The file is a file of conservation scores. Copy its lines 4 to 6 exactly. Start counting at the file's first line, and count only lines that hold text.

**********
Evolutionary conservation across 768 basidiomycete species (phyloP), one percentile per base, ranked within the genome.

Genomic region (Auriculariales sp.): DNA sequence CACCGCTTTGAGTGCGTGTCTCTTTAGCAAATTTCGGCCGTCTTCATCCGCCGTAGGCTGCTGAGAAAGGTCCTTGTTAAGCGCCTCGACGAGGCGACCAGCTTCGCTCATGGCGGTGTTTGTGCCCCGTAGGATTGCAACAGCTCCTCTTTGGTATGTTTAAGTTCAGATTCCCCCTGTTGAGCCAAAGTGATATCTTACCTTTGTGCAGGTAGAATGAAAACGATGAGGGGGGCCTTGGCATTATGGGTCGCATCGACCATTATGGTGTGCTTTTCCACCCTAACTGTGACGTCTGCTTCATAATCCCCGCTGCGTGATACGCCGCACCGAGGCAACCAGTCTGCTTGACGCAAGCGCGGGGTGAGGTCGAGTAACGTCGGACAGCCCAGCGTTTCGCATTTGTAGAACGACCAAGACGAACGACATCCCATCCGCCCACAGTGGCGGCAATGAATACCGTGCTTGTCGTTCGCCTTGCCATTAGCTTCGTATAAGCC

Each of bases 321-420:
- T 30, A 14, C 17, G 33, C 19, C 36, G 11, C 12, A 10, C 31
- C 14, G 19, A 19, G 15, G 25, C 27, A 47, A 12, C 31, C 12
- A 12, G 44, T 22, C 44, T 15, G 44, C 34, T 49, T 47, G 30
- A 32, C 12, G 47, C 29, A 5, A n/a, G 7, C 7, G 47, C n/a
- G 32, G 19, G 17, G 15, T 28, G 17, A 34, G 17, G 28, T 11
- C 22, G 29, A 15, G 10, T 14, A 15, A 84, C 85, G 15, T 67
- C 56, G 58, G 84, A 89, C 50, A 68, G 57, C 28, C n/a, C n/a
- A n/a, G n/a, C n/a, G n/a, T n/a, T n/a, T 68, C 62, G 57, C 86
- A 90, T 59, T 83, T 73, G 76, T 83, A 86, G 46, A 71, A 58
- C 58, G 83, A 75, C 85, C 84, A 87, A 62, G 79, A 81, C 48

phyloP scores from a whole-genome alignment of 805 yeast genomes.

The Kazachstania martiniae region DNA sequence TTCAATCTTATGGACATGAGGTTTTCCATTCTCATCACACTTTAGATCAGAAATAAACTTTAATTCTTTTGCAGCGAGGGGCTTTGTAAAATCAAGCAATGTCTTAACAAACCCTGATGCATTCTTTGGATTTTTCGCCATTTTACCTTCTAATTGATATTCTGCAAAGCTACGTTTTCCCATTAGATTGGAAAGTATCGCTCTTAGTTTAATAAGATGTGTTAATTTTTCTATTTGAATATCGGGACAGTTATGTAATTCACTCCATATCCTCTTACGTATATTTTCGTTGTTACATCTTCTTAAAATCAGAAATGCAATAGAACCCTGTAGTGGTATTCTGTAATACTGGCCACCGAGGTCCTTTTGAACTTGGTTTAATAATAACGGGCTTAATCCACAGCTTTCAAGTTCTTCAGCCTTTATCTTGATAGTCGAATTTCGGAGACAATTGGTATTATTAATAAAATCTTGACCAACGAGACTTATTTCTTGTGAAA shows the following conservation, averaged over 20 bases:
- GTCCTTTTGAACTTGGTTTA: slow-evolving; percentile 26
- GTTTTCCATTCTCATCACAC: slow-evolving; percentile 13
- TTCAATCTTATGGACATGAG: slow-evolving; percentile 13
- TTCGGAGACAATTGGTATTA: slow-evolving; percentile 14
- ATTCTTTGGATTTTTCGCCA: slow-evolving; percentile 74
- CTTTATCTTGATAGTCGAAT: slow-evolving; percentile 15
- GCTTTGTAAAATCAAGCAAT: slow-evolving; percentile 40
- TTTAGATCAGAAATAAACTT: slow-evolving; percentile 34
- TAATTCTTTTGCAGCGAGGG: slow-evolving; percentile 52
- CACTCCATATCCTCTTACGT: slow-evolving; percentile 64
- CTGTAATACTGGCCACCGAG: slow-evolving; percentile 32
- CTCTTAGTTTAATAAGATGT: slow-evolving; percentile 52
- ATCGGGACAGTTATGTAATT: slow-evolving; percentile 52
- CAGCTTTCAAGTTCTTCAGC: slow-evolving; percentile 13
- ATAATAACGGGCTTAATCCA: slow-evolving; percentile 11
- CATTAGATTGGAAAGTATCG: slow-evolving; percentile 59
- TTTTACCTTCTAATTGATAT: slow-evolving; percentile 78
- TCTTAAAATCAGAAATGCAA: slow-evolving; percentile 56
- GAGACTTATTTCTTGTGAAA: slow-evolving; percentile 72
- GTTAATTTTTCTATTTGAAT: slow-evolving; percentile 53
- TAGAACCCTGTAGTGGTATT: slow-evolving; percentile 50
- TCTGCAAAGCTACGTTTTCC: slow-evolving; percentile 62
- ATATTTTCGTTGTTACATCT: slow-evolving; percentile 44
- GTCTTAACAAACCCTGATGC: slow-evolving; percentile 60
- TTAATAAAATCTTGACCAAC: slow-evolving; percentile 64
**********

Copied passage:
- T 30, A 14, C 17, G 33, C 19, C 36, G 11, C 12, A 10, C 31
- C 14, G 19, A 19, G 15, G 25, C 27, A 47, A 12, C 31, C 12
- A 12, G 44, T 22, C 44, T 15, G 44, C 34, T 49, T 47, G 30